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Pass the Buck on This One

Harvard economist Martin Feldstein explains the benefits of Chapter 11 for the auto industry:

The Big Three pay much higher wages than production workers are paid in the nonunion auto firms and in the general economy. And the health-care costs of current workers and retired union members are an enormous additional burden. The simplest solution is to allow GM and the others to file for bankruptcy. If the companies file under Chapter 11, they would be able to continue producing cars, and the workforce would remain employed while the firms reorganized. The firms would also be able to get short-term credit under bankruptcy protection.

But, aware that the new administration might not be able to withstand the pleas of the auto companies and their allies, he counsels that Congress would be well advised to prescribe the same stiff medicine:

To do that, the government should insist that the unions accept reductions in wages and benefits to levels that allow the firms to compete with imports and with nonunion U.S. auto firms. The trustees of retiree benefits should be required to accept reductions in those benefits. The government should also insist that management eliminate dividends and restrain salaries until the firms return to profitability. Even creditors should have to accept write-downs in the value of their debts.

The government has substantial leverage to ensure that these changes occur. The auto companies’ management, unions, trustees of retiree benefits and creditors would recognize that without government assistance, the firms would be forced into bankruptcy and that the bankruptcy court could require even more severe cuts in incomes, benefits and payments to shareholders and creditors.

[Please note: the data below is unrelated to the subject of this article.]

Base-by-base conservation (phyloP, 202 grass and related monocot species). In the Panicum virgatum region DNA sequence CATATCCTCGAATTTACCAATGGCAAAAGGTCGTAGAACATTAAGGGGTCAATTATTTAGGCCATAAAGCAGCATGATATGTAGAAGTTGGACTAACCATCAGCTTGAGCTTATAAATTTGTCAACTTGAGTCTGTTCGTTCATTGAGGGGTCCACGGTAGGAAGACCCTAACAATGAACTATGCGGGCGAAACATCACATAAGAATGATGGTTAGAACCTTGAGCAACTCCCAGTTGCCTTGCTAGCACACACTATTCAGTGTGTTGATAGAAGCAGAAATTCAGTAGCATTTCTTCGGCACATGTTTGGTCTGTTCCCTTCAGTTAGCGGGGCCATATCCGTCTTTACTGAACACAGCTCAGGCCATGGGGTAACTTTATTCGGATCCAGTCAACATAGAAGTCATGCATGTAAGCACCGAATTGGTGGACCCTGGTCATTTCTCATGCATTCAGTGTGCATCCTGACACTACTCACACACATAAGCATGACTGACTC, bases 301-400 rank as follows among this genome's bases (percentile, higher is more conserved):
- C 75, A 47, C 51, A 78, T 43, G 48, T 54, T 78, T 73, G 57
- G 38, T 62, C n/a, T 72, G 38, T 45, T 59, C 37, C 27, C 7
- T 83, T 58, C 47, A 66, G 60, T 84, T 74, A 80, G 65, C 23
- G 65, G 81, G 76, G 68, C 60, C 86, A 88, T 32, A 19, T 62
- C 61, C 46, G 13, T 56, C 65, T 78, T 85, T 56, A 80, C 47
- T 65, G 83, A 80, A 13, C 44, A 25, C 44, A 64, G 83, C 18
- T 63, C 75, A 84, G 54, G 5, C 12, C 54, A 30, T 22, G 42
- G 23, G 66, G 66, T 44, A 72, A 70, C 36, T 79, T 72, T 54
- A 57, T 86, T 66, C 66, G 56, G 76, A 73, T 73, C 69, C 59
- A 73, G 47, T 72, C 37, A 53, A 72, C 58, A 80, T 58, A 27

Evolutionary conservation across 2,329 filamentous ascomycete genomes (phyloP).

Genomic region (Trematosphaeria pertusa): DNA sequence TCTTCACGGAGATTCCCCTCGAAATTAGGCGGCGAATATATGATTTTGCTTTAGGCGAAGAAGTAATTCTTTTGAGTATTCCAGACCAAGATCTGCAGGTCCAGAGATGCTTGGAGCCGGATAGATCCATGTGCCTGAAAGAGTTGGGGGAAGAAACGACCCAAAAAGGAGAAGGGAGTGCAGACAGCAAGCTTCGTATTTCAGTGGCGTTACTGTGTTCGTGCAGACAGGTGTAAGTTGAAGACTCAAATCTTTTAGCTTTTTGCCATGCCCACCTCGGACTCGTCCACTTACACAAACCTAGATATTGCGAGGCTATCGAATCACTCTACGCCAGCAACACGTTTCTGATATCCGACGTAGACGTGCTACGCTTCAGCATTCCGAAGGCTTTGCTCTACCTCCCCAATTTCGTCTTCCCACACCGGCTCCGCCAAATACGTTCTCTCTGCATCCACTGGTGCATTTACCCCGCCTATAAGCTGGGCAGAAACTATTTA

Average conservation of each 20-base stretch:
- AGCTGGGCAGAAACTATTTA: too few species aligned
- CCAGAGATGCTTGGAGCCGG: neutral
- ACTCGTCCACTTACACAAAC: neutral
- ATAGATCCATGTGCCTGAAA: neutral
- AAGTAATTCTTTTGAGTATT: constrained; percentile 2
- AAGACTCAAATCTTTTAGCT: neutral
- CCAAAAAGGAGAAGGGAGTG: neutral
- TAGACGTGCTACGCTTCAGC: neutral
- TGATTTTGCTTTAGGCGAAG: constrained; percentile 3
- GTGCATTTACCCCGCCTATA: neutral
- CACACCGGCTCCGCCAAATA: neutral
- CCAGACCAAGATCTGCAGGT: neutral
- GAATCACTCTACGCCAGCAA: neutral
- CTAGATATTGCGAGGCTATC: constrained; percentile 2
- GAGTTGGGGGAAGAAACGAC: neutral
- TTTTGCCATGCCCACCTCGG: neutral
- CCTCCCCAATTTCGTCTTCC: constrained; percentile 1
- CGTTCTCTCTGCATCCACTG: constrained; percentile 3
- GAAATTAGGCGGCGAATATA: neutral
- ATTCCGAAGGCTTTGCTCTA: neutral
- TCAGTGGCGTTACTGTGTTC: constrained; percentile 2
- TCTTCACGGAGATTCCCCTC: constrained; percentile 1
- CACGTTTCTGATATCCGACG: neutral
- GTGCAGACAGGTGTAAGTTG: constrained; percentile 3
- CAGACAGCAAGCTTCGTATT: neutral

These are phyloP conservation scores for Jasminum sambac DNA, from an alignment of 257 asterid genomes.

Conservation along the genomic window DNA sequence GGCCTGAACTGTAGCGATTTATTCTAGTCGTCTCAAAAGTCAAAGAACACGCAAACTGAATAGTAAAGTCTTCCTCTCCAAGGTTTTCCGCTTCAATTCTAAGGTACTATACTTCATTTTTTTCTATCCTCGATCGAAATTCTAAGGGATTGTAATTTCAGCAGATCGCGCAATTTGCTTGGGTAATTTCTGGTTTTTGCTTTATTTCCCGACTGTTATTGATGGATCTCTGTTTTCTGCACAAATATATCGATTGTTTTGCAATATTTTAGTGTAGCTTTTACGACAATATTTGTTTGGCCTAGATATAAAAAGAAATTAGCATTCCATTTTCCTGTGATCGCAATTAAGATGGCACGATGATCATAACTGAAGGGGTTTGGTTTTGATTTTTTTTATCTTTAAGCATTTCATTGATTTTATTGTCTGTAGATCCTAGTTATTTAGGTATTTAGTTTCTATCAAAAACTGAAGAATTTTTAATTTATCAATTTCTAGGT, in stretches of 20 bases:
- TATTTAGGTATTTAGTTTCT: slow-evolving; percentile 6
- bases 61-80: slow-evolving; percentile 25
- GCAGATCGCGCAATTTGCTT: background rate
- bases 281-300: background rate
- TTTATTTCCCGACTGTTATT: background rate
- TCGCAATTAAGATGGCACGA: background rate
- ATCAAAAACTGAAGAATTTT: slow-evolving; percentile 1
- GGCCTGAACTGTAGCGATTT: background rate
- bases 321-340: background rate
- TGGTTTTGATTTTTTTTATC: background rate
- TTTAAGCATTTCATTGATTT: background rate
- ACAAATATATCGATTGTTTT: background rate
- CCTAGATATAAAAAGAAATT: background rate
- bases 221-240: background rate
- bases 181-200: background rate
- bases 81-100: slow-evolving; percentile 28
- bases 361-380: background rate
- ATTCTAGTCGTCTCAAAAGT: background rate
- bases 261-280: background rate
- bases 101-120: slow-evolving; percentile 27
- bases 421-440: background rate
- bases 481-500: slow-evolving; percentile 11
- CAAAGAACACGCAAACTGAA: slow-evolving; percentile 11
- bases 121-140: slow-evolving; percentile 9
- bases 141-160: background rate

Does anyone believe a Democratic Congress and Democratic President   – which collectively received hundreds of millions of dollars in soft and hard campaign money from Big Labor – would have the nerve to insist on this very harsh but needed corrective action? I certainly don’t.

So perhaps the easiest way out politically, which just coincidentally happens to be the smarter economic avenue, is to let GM receive its bitter pills from the bankruptcy court. Hey, it’s those mean Republicans who would not agree to the bailout. The Democrats would have liked to have helped — honest. Really, if the Obama Administration wants to be both fiscally responsible and politically astute, the easiest course may be to let Chapter 11 work its will.

But why not just throw billions more at the Big Three and require some half-hearted reform measures? Because it is obvious, even to Democrats, that GM would burn through that and be back for more (or eventually file for bankruptcy after squandering taxpayers’ money). So long as the Republicans don’t give them cover, they may be unwilling to pursue that folly on their own. Hence the “punt” to January on the auto bailout measure is expected this week, as Democrats discover they have few willing co-conspirators on the other side of the aisle.

So we inevitably come back to the same conclusion. As many others have advocated, George Will declares:

Do nothing that will delay bankrupt companies from filing for bankruptcy protection, so that improvident labor contracts can be unraveled, allowing the companies to try to devise plausible business models.

We’ll see if the Democrats come to the conclusion that GM must revamp its cost structure.



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